This article comes to us from a former member of the Greek Special Forces, Vasilis Chronopoulos. I’m trying to get him on board as a regular writer with SOFREP so let us know how you like his first article! -Jack
Seeing that Russian Zubr casually docking amongst heedless sunbathers surprised many. For me, what it did was tickle some memory neurons: boy, hasn’t it been a while since I’ve boarded one of these big guys. Do I miss it? Yes and no.
The Soviets started to build their first sea-bison (zubr means bison) in 1983, in an attempt to make a bigger, faster and better armed air-cushioned landing craft than those they already had. By 1986 the first craft was ready and commissioned by 1988. In the early 90s there were eight Soviet Zubr’s in the Baltic and Black seas. The inspiration behind its construction was to be able to realize flanking maneuvers from the seas in case the NATO armies were to advance against the Russian mainland. The collapse of the Soviet Union put the program to an end and with the Black Sea fleet being divided, the existing Zubr units were distributed between Russia and Ukraine.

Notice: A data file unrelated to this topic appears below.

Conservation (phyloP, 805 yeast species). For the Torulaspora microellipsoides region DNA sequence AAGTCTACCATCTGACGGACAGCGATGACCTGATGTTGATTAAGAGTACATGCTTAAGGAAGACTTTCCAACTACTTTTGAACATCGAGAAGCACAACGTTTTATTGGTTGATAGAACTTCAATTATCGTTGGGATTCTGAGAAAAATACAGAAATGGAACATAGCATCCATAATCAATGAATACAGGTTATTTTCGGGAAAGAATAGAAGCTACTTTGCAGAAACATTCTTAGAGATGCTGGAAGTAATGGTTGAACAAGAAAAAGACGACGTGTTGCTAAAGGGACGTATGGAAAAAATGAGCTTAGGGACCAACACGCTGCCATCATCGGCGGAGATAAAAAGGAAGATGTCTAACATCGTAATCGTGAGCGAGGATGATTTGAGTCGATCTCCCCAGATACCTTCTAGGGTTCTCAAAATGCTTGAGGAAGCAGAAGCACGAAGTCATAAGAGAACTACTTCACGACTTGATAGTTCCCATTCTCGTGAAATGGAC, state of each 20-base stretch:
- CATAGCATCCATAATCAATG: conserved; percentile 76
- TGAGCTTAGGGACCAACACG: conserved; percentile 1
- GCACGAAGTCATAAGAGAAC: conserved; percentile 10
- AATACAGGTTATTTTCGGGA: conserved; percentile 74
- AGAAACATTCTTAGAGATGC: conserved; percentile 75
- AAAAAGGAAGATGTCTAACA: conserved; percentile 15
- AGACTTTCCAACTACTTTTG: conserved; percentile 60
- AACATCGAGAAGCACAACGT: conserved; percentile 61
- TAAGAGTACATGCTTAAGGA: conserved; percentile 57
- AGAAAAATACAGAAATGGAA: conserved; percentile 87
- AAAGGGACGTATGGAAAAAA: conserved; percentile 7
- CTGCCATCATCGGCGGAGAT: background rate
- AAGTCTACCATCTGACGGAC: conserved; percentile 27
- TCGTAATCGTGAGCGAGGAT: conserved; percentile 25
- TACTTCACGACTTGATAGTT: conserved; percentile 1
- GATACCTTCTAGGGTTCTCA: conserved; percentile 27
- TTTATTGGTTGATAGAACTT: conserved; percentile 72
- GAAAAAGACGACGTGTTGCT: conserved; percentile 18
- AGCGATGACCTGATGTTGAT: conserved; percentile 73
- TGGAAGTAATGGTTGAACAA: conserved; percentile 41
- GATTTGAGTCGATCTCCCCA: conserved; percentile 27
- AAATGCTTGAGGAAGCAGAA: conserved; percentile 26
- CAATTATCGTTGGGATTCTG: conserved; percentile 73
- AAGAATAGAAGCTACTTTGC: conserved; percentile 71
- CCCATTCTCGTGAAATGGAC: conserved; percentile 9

Beginning their design, the Russians decided to go big or go home. So big, that their bison ended up being the largest hovercraft on the planet: 187ft long and 84ft wide. It bears five Kuznetsov NK-12 engines, two for lift and three for propulsion, and with the combined 35,508hp of the latter, it can reach the impressive speed of 75mph, with only the 70% of the engine power in use. In its belly, the little sea-monster can fit 3 main battle tanks, or 10 armored vehicles, or 8 APCs with up to 140 soldiers. Without the vehicles, it can transport up to 500 men.
For its armament, it has several configurations. Its AA protection is based on 4×4 Strela-3 or 2 SA-N-5 “Grail” quad launchers, and 30 mm AK-630 Air Defense Gun Mount. For landing troops support, it has 140 mm Ogon launchers or 2 retractable 122mm rocket launchers.